Theatre Review: ROCK OF AGES – Opera House, Manchester

The cast of ROCK OF AGES. Photo Credit: The Other Richard

Despite its catchy score and talented ensemble, ROCK OF AGES tries too hard to be funny, sexual, and different in its 2023 farewell tour.

3.5 out of 5 stars

After making its debut on the West End in 2011 and being adapted to film in 2012, ROCK OF AGES takes its final bow in its 2023 farewell tour.

The Sunset Strip is home to dreamers, rockers, and the infamous Bourbon Room, where Drew (Sam Turrell) fantasises of becoming a rock and roll legend. But his dreams are turned upside down when he meets small-town girl Sherrie (Gabriella Williams), who hopes to hit the big time as an actress. The pair fall in love and realise their dreams can come true, but in ways they never imagined.

The cast of ROCK OF AGES. Photo Credit: The Other Richard

The typical jukebox paper-thin storyline is padded out with an entwined tale of bar owner Denis Dupree played by Corrie legend Kevin Kennedy who you may know better as Curley Watts. Dupree’s bar is in jeopardy when big wig German father and son duo Herts and Franz Klinwemann (Vas Constanti and David Breeds) set plans to demolish the well-loved home of rock and roll. Can rock star Stacee Jaxx (Cameron Sharp) help to save The Bourbon Room, or will he interfere with Sherrie and Drew’s love story instead?

The musical is driven by narrator Lonny (Tim Oxbrow), who in the film is played by non-other than the flamboyant Russell Brand. This role seems nothing other than a homage to Brand, his garish style and overtly sexual manner. Humorous at times but often comes across as unnecessary filler throughout the production.

The show’s downfall is that it tries too hard. Press night was, unfortunately, littered with technical faults. After a 40-minute delayed start and a 10-minute cut in Act Two (which can be forgiven as these things happen in live theatre), the most natural humour came from the cast’s jibes regarding these faults. It tries too hard to be funny, sexual, and different, and although hitting the mark sometimes, there are too many misses to forgive. It knows not whether it’s a musical or a rock concert, and although it does both well, it falls in a strange no man’s land in between.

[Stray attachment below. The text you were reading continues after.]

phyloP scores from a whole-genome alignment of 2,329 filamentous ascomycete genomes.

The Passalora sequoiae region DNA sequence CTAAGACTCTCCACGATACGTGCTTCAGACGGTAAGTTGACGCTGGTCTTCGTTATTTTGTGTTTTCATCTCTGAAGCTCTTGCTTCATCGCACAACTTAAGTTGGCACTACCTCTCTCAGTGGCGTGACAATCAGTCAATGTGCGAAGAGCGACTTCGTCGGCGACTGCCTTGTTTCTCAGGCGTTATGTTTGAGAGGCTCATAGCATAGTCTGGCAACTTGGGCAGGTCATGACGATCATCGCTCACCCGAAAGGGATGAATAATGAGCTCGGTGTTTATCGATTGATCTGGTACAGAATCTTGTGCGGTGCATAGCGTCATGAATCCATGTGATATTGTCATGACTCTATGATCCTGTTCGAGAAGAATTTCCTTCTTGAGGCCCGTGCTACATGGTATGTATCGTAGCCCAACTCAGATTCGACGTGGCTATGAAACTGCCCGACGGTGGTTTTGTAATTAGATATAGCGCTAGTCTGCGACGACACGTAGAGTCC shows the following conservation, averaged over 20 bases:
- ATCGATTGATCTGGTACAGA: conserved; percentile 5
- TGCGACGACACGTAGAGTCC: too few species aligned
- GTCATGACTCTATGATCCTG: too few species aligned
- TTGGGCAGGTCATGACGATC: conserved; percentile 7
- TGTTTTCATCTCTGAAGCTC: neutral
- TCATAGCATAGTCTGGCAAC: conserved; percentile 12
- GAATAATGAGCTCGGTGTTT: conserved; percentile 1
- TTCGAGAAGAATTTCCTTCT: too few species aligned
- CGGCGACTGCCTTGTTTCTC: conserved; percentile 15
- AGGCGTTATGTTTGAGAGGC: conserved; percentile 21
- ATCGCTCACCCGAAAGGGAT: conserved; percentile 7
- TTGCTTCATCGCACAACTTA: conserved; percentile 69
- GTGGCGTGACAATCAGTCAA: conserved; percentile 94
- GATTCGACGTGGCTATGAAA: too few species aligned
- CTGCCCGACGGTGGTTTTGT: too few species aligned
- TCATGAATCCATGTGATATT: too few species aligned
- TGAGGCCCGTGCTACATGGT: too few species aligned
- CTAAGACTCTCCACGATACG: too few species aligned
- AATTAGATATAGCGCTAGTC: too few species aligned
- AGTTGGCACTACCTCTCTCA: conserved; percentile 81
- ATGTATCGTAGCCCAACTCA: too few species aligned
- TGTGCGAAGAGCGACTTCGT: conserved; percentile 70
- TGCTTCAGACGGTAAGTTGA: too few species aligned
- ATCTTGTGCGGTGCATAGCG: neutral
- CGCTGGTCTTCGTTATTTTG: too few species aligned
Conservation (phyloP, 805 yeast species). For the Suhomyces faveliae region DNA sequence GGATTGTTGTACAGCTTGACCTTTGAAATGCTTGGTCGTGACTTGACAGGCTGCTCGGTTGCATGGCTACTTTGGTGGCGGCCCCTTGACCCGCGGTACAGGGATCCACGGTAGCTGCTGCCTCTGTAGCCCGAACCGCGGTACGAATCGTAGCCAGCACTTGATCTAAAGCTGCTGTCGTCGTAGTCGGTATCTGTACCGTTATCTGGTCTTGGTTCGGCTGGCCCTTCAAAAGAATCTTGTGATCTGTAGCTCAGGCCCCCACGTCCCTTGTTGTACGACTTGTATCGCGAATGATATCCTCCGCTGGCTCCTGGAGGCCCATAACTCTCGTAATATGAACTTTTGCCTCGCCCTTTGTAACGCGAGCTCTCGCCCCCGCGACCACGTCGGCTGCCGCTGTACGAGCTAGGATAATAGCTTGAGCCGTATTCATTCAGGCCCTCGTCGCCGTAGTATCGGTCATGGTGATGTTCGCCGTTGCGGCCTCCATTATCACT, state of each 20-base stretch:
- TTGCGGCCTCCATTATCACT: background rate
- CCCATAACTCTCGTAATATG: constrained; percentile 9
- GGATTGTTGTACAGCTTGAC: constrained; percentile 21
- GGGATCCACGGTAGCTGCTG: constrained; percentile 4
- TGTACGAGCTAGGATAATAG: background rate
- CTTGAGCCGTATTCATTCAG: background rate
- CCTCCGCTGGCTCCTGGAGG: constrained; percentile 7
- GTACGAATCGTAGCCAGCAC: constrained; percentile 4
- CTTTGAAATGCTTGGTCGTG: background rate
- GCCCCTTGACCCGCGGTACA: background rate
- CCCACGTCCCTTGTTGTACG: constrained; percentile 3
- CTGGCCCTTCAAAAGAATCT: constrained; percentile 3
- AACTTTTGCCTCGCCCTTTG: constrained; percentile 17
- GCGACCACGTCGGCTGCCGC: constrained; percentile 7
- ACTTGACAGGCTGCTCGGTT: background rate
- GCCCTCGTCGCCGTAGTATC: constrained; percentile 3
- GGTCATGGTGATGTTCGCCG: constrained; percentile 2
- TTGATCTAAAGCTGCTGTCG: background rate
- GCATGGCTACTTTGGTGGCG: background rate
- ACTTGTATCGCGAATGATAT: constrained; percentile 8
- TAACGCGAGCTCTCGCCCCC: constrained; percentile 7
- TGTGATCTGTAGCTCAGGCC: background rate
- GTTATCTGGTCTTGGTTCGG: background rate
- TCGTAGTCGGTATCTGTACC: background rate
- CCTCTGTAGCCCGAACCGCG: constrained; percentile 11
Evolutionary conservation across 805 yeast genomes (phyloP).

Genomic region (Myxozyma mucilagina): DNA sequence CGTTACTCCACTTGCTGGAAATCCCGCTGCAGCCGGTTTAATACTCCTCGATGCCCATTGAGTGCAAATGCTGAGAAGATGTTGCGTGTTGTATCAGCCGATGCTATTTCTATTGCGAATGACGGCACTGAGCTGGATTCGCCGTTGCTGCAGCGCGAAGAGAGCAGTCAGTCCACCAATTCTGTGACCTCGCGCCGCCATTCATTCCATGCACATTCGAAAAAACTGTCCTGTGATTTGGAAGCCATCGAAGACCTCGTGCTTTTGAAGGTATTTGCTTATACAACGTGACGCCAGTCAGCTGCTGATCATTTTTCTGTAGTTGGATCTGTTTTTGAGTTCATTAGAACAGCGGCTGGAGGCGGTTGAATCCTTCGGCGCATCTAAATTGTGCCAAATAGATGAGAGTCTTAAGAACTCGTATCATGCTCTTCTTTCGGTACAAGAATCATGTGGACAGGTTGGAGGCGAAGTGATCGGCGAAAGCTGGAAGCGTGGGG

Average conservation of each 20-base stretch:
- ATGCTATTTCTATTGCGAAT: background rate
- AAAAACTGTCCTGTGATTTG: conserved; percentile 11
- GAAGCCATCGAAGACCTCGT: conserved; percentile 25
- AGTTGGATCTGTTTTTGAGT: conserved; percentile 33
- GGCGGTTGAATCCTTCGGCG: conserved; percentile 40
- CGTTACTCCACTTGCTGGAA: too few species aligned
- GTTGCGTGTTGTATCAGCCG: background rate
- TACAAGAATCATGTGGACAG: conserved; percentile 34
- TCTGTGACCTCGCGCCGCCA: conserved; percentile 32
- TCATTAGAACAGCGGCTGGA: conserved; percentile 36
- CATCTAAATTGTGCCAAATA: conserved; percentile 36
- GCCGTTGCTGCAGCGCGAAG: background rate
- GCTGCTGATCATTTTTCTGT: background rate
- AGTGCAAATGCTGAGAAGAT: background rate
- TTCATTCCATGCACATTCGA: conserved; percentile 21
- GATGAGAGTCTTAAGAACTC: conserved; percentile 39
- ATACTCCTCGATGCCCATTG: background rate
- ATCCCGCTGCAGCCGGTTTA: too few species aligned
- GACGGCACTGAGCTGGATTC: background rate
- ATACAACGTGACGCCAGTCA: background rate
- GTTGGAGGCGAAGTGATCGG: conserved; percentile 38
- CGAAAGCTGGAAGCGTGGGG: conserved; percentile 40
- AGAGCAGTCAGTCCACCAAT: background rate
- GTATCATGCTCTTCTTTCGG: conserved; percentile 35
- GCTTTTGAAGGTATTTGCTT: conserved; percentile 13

The cast of ROCK OF AGES. Photo Credit: The Other Richard

Yet, ROCK OF AGES is jam-packed with rock classics that will leave you with no other choice but to head bob and sing along. DON’T STOP BELIEVING, THE FINAL COUNTDOWN, WE BUILT THIS CITY and HIT ME WITH YOUR BEST SHOT are just a few of the (for want of a better word) bangers within the show. Despite being originated by some rock and roll greats, the live band and cast are phenomenal at living up to and performing the songs so many know and love.

The ensemble is also mesmerising, bringing relentless energy and charisma to the brilliant choreography by Rhys West.

Despite its flaws, if you love rock music and are up for a good time, then ROCK OF AGES guarantees to bring the noise and the good times. So, if you WANNA ROCK, you better get down to the Opera House in Manchester before it leaves for the final time.

ROCK OF AGES runs at the Opera House, Manchester, until 18 March 2023.